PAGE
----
2. Visual methods are valuable at every stage of research

Second, the opportunity presented by visual research techniques in the sociology of religion is not a simple appeal to novelty or to taking the methodological road less traveled. As volume contributors demonstrate in a variety of ways, visual methods are valuable at every stage of the research process: collecting, analyzing, and presenting data. Photographs offer a visual record of work in the field and videography adds layers of movement, sequence, time, and sound to the data. My work, for example, uses participant-produced images in photo elicitation to investigate religion in everyday life (Ammerman and Williams 2012; Williams 2010, 2013; Williams and Whitehouse Forthcoming 2015). To do so, these studies invited participants to photograph the people, places, objects, and activities that are important to them. The photographs generated by this broad set of instructions always fascinate me. Equally interesting are the conversations that follow when I ask research participants to tell the story behind the image. As I have discussed elsewhere, these images and the stories behind them frequently turn out to be answers to questions that I may have never known to ask. This sentiment is not limited to photo elicitation: whatever the technique, the act of collecting still and motion images involves practices that stimulate the sociological imagination during fieldwork by encouraging a disciplined way of seeing. Likewise, the camera is an extra set of eyes during fieldwork—eyes and ears in the case of a video camera—that record details for later analysis. In this age of inexpensive, high quality, user-friendly equipment, the adage ‘the pen remembers what the mind forgets’ may need to be updated for visual researchers.

Visual data in the form of still and motion images, as well as the verbal and numeric data that accompany them, are also advantageous during analysis. Photos and videos complement field notes and may reveal details overlooked during fieldwork. Comparisons of neighborhoods, personal or corporate practices and routines, and the contents of images, for example, reveal the nuances, contested boundaries, and presence (or absence) of religion and spirituality in everyday life. The potential of video in preserving not only a visual record, but also sound and the passage of time should not be overlooked. Constructing and exploring data in visual forms such as maps have been shown to produce valuable clues to solving the puzzle of congregational adaptation to re-urbanization and gentrification. The data generated by photo elicitation pairs visual evidence with interview transcripts, making possible comparisons between populations while considering the content of participant-produced, found, or researcher-produced images. A content analysis of these images also may yield important insights (e.g., Nardella 2012). By asking what a particular social problem looks like—in this case, women in abusive relationships—images are allowed an important role in stimulating the sociological imagination toward interventions and social change. Images are helpful in theoretical work. And as images are analyzed, researchers have the opportunity—indeed, responsibility—to develop strategies for navigating the moral and ethical questions raised during and as a consequence of their research.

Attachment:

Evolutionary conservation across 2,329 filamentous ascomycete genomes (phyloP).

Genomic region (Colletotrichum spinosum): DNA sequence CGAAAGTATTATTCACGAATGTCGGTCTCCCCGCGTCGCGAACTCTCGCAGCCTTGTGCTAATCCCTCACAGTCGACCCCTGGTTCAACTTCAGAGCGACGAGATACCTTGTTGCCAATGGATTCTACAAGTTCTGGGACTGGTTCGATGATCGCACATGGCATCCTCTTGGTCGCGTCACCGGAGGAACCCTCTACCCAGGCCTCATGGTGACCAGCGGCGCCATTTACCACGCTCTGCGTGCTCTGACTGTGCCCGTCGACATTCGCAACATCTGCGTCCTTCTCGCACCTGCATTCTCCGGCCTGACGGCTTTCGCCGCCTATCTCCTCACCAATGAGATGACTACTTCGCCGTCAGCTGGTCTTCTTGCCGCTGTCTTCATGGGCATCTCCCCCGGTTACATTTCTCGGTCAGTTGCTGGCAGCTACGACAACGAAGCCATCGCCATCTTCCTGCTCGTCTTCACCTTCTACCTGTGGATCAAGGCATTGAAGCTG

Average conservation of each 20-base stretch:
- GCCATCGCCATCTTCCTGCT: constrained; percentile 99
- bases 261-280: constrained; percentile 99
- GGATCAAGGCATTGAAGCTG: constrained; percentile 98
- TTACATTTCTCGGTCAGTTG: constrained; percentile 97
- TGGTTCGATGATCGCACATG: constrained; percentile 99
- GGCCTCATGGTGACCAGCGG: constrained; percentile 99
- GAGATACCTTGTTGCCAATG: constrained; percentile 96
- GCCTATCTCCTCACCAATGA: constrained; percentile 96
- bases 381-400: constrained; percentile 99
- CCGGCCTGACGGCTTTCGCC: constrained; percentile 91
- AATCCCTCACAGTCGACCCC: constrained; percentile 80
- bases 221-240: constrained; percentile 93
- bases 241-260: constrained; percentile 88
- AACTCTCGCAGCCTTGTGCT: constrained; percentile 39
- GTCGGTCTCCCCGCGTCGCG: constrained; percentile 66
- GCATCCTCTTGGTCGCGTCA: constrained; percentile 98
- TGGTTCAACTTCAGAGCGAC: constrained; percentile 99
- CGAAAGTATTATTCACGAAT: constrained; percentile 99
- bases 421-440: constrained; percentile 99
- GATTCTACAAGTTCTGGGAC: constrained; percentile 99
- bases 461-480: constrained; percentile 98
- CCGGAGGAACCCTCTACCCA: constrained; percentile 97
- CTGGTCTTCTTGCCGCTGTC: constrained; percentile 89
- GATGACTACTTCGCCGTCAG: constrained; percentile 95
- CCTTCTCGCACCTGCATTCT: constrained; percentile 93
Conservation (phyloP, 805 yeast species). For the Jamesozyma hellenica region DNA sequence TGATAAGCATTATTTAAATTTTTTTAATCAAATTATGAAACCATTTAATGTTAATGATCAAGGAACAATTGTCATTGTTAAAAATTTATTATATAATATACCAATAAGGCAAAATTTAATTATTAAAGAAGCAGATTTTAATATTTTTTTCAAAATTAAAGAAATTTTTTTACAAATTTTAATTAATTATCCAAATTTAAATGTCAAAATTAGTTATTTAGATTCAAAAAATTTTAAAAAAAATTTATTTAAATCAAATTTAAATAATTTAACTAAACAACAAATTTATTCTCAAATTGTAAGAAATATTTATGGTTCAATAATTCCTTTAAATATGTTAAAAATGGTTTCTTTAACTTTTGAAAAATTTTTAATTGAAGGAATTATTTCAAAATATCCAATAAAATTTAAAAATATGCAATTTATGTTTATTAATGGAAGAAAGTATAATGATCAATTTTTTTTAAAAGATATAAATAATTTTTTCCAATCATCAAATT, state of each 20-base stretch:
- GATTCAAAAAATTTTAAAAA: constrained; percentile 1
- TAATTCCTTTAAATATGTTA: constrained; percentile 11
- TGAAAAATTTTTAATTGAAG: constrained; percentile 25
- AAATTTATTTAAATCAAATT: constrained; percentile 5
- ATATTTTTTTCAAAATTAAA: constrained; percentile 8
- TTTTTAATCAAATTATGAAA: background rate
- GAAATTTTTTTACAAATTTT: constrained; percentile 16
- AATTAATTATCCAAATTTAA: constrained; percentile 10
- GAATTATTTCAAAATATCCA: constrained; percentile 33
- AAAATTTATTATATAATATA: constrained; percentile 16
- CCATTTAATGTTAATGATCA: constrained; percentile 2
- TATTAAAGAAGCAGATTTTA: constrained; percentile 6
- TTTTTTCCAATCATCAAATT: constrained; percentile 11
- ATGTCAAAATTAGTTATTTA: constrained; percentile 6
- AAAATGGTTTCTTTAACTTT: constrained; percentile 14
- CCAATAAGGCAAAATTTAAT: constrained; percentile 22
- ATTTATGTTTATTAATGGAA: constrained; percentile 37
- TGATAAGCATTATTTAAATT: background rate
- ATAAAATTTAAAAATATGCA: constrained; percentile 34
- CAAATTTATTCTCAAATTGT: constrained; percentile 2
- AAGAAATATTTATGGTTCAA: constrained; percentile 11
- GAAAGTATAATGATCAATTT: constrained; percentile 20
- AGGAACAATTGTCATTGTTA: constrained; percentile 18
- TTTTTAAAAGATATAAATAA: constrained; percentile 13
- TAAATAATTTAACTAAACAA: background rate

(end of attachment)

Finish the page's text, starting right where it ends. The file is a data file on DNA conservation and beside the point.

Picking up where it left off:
Images also enrich the presentation of research findings. It is often said that a photograph is worth a thousand words. This is only true, however, if it becomes part of a conversation. In the case of presenting research findings, images must become something more than an illustration. In the hands of a visual sociologist, photographs, videos, and other visual materials are treated as data, evidence with which to make an argument, and information that helps a scholar in the task of explanation. These images, in turn, help an audience understand and experience information, to see religion and spirituality in ways that words or numbers alone might not be able to reveal. As Holtmann and Nason-Clark put it in their chapter, “images can make abstract scientific concepts more concrete.”

3. The potential of visual research for engaged scholarship